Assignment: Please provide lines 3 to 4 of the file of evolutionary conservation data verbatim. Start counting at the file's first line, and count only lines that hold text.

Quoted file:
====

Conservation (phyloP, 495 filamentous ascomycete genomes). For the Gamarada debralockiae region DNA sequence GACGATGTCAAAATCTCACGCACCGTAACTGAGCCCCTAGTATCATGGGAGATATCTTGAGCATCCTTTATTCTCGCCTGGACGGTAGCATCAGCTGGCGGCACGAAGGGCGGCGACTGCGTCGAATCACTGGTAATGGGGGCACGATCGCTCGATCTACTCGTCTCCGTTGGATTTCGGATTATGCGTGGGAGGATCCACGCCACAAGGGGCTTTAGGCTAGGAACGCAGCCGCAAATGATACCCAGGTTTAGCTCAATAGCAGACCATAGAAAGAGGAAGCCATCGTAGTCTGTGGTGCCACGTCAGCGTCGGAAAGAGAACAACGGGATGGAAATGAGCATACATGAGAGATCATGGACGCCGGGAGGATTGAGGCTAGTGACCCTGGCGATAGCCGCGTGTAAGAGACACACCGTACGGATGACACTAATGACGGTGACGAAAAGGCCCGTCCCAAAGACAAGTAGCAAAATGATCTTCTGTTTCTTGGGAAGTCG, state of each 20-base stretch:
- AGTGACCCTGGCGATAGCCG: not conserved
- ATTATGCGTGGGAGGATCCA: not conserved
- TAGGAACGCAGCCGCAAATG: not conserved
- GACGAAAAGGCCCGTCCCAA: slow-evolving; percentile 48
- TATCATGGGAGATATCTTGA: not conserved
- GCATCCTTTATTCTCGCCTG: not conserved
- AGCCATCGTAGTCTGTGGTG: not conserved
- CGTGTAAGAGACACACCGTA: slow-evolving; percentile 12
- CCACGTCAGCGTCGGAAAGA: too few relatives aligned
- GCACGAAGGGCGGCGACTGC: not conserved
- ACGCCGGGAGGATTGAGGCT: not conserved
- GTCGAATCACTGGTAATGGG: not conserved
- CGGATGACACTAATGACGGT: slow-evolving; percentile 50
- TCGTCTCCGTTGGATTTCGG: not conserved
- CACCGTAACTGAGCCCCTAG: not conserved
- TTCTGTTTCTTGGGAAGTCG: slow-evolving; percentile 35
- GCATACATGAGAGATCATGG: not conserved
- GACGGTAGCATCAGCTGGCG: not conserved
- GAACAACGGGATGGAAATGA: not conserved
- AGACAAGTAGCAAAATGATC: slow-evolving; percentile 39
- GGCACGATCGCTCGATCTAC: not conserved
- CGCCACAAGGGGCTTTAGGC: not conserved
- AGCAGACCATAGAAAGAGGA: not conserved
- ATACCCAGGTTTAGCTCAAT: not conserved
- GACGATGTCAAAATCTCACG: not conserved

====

- ATTATGCGTGGGAGGATCCA: not conserved
- TAGGAACGCAGCCGCAAATG: not conserved